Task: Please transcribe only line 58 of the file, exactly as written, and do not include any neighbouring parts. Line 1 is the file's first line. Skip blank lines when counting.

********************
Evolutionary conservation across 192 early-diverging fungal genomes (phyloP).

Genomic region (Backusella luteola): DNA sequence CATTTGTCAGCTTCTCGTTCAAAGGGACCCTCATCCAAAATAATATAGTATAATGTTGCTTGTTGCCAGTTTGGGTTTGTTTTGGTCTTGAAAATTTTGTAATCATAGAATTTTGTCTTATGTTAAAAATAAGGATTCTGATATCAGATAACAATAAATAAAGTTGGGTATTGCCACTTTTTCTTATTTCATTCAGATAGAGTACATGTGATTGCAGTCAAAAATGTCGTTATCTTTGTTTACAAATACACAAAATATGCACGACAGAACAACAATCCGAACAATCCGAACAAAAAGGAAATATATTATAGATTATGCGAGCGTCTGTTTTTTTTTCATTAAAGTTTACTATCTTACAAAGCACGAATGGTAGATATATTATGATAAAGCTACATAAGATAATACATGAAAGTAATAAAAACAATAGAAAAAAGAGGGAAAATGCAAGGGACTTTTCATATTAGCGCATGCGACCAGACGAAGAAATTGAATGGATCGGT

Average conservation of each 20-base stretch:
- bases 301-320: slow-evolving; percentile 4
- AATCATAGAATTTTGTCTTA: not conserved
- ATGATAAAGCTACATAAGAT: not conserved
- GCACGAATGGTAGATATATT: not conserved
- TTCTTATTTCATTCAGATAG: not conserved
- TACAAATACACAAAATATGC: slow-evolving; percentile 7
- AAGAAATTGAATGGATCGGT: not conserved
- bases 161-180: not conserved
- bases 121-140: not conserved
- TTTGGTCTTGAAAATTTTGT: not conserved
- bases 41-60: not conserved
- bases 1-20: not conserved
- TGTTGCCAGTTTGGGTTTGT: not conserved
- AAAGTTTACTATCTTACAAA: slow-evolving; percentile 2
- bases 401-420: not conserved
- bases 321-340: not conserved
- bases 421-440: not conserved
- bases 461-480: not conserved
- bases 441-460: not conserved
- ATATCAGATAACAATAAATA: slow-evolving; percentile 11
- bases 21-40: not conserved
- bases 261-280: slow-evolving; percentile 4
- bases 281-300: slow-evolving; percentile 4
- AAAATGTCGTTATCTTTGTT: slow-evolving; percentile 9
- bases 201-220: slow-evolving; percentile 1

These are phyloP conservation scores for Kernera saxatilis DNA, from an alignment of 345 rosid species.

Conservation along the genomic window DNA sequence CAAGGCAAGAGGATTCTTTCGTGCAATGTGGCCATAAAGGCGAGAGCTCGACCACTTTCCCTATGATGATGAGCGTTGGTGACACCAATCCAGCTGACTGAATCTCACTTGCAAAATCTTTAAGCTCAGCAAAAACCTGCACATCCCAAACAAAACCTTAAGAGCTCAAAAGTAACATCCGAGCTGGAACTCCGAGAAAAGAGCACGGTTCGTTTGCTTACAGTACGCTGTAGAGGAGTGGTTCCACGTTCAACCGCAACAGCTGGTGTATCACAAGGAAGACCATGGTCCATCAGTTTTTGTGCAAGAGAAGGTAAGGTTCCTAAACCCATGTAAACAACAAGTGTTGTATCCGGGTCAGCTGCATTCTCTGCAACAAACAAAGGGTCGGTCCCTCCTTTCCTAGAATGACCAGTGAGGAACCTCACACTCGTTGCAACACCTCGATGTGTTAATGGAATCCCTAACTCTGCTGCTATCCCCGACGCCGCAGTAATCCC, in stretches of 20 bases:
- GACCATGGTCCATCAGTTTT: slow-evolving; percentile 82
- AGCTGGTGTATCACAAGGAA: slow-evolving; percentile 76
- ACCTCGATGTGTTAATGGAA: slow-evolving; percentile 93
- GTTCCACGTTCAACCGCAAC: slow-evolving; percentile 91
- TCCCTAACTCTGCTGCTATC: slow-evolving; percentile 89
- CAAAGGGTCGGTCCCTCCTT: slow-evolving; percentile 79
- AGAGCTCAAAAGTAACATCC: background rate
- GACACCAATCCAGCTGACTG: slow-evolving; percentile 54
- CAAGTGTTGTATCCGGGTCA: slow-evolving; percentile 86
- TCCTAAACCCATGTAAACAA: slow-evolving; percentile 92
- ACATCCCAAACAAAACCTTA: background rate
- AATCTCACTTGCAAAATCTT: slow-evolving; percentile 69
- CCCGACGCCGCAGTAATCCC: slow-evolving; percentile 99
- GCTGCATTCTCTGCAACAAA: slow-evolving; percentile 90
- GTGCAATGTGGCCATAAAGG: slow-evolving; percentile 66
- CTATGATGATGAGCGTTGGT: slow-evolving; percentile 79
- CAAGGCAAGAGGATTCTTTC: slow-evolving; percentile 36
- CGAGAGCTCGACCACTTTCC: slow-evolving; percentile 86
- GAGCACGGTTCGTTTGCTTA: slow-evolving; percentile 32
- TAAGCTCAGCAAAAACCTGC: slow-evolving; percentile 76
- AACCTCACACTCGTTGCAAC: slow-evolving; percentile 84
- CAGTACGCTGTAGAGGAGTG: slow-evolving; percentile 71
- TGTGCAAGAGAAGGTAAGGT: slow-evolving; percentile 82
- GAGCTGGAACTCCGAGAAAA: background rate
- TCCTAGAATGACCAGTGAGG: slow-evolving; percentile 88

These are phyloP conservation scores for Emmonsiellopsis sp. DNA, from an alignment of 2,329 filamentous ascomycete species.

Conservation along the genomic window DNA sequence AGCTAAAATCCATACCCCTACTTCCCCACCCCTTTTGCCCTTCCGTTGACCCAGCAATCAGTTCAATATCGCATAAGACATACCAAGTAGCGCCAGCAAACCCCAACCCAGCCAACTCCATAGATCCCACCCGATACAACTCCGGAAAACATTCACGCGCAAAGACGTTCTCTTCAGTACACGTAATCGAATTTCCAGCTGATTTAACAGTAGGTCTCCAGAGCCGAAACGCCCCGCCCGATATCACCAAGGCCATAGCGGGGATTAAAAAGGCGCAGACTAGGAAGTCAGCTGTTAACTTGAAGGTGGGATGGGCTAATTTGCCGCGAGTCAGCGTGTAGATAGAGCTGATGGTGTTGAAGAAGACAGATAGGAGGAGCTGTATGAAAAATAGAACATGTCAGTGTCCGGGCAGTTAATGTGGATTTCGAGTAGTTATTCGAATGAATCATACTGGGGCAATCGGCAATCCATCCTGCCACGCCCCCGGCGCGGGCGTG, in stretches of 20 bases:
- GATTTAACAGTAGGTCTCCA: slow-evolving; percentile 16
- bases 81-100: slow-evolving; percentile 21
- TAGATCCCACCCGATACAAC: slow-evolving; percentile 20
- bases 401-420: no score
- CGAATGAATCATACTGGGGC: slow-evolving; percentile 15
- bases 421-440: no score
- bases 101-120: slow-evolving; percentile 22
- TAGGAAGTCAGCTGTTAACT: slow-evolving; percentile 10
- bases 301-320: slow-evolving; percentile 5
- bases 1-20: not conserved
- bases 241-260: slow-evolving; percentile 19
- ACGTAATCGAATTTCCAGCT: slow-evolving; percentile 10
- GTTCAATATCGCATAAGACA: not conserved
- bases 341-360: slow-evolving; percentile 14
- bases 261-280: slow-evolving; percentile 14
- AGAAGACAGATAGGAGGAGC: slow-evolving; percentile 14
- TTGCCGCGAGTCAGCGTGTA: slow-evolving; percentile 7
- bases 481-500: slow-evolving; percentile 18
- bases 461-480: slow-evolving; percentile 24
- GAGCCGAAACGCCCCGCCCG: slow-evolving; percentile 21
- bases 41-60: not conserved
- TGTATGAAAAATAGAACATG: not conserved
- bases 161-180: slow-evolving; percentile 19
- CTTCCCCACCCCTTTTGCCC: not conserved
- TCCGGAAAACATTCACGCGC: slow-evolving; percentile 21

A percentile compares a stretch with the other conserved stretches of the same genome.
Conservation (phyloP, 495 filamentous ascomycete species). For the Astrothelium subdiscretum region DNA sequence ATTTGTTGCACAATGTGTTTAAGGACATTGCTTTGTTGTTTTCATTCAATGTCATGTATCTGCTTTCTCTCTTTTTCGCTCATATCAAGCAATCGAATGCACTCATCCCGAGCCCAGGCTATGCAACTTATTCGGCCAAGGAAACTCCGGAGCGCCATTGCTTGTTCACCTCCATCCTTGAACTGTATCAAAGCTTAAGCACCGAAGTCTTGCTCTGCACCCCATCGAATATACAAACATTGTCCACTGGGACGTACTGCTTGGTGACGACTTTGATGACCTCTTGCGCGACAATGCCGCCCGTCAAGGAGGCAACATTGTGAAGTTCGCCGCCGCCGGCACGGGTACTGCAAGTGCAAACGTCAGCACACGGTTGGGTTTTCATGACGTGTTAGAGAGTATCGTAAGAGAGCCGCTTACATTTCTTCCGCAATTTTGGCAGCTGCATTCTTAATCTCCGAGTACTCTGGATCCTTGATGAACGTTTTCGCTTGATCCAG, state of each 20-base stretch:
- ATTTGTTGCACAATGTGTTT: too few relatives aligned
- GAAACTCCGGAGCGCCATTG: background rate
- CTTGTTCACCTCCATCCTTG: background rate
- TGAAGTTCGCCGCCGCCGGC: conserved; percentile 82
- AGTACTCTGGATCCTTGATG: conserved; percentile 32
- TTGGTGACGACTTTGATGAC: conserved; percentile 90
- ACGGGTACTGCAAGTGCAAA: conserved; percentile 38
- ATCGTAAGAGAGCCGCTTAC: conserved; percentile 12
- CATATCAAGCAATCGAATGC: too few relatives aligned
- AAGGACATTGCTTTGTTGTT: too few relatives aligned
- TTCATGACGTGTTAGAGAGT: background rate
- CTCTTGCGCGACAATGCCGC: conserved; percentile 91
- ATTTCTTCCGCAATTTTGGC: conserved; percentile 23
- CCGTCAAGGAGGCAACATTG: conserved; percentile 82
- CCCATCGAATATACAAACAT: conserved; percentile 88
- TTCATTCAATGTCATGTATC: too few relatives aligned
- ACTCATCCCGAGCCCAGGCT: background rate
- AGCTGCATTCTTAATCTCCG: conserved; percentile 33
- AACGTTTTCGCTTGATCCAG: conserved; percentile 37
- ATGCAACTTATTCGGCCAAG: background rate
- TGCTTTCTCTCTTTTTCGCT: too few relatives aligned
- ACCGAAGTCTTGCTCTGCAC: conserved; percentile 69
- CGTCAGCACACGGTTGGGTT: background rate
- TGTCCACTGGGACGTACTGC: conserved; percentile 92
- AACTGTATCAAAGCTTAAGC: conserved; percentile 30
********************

- GATTTAACAGTAGGTCTCCA: slow-evolving; percentile 16